With every twist and turn, Dirks’s thin lashes twitched, as some dingy cafeteria from long ago no doubt glimmered in his mind. It was 1971, the same year he headed for Vietnam, Marcus almost said, infuriated with Dirks for using him as a sounding board. Hadn’t he intended to express something to Dirks and Lawson, not the other way around? Yet any response might warp the conversation further. It was as if a cannonball were pursuing him, and all he could do was close his eyes.

And yet—perhaps he could render the cannonball light as air? Like Lawson’s dad on that effete talk show, he said, with perfect timing, “It’s a fraught game, this poking at the dark mask of time, hmm?” If the quip wasn’t exactly witty, his timing was good, and feeling the cannonball dissolve he savored his minor triumph—until Dirks responded.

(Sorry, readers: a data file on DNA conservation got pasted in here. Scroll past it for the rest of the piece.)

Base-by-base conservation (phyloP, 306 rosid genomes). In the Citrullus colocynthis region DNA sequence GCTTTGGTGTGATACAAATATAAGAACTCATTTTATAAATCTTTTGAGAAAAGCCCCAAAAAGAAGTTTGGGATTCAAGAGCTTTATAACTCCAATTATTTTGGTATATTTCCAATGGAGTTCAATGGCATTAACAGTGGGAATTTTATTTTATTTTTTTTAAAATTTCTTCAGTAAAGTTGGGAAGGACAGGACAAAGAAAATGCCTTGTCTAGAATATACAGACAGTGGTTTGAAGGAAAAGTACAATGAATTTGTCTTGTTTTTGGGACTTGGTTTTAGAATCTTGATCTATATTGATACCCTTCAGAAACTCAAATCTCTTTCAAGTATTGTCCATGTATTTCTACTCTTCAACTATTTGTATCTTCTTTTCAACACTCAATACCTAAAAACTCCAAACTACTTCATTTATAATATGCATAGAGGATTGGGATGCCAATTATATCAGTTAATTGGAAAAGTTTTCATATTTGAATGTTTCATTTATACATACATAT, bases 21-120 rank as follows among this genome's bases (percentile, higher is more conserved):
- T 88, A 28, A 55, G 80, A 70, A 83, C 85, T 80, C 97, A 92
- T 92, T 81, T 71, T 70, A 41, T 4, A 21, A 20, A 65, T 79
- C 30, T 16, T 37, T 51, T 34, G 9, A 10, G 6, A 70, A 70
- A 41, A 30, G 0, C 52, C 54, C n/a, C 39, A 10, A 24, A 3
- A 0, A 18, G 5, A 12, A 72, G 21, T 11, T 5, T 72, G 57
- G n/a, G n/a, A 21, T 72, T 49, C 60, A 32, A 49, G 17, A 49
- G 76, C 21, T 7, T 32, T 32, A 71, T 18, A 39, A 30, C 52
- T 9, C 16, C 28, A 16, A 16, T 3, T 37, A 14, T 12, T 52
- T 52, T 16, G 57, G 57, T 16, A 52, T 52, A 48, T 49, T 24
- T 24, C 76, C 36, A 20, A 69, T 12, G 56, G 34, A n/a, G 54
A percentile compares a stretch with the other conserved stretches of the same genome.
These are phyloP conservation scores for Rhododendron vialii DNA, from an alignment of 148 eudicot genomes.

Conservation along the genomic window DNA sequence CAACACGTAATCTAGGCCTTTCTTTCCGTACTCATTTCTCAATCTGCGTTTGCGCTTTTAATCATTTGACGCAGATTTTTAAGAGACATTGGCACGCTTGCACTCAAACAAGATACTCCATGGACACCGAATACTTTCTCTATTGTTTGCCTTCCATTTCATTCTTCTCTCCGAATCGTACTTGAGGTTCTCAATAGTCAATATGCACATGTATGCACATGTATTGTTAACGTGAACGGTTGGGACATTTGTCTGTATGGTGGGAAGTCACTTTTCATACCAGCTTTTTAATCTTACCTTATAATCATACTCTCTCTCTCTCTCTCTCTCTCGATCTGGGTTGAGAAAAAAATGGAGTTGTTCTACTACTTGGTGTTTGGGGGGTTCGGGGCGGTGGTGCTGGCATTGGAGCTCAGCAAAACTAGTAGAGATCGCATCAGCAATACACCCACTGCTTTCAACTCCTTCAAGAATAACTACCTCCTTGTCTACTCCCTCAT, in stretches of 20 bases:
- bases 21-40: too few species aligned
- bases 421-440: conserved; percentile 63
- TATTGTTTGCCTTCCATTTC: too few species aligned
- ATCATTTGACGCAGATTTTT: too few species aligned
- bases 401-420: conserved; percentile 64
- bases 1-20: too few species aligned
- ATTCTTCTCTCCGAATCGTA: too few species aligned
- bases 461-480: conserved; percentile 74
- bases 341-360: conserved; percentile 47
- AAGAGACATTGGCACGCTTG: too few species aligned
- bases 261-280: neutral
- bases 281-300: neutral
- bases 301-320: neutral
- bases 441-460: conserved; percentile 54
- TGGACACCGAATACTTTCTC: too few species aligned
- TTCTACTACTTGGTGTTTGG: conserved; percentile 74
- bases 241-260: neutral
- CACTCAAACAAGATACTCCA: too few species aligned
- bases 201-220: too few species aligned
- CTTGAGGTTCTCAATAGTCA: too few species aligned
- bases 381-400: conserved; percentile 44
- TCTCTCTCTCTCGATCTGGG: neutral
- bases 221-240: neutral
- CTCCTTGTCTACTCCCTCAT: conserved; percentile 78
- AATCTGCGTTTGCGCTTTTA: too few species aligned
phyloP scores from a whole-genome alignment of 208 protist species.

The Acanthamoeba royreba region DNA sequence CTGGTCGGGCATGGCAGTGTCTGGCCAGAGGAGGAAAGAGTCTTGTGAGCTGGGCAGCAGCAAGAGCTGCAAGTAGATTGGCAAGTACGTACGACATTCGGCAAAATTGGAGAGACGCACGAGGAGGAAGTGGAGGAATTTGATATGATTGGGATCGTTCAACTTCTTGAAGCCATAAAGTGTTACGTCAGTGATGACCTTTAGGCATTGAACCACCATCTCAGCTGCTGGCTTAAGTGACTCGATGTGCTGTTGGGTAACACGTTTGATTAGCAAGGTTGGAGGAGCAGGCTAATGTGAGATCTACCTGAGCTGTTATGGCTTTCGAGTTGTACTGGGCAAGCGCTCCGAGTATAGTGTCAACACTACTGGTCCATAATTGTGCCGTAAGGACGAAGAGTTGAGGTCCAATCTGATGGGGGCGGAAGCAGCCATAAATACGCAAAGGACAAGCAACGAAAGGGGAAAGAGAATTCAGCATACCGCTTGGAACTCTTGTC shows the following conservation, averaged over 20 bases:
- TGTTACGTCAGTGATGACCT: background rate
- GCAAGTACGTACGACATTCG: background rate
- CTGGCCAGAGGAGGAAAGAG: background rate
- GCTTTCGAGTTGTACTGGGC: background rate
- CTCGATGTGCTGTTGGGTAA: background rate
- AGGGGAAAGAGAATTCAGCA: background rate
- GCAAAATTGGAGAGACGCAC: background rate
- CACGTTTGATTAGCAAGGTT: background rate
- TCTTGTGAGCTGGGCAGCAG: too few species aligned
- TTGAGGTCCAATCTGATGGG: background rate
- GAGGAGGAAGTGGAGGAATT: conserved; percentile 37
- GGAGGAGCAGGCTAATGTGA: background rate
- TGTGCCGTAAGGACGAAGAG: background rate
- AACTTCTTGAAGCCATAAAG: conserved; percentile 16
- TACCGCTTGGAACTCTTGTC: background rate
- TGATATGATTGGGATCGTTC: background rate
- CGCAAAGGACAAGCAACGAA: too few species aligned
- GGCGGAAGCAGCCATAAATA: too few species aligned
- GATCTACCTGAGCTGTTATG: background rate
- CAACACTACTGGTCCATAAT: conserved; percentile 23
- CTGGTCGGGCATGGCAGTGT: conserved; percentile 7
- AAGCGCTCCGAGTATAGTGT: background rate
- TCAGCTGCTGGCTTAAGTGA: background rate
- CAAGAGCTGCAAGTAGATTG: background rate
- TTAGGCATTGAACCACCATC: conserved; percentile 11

“I was valedictorian, student body president—in Beaver Dam, Wisconsin—not Exeter,” he moaned.

“Where did you want to end up?” Marcus asked, resigning himself to Dirks’s self-absorption. Maybe he was even half interested in the answer. His sore arm, still pressed into the ritzy seatback, was feeling better anyway.

“Oh, political appointment at State, like Lawson, or Secretary of State.” He chuckled.

“An enlightened anti-Dulles. Dulles was—”

“Eisenhower’s Secretary of State.” Marcus spoke quickly, like a game-show contestant. But Dirks had moved on, to his meeting in Tokyo next week with pharmaceutical executives and another with alumni donors, then another subject entirely: his son clerking for a federal judge.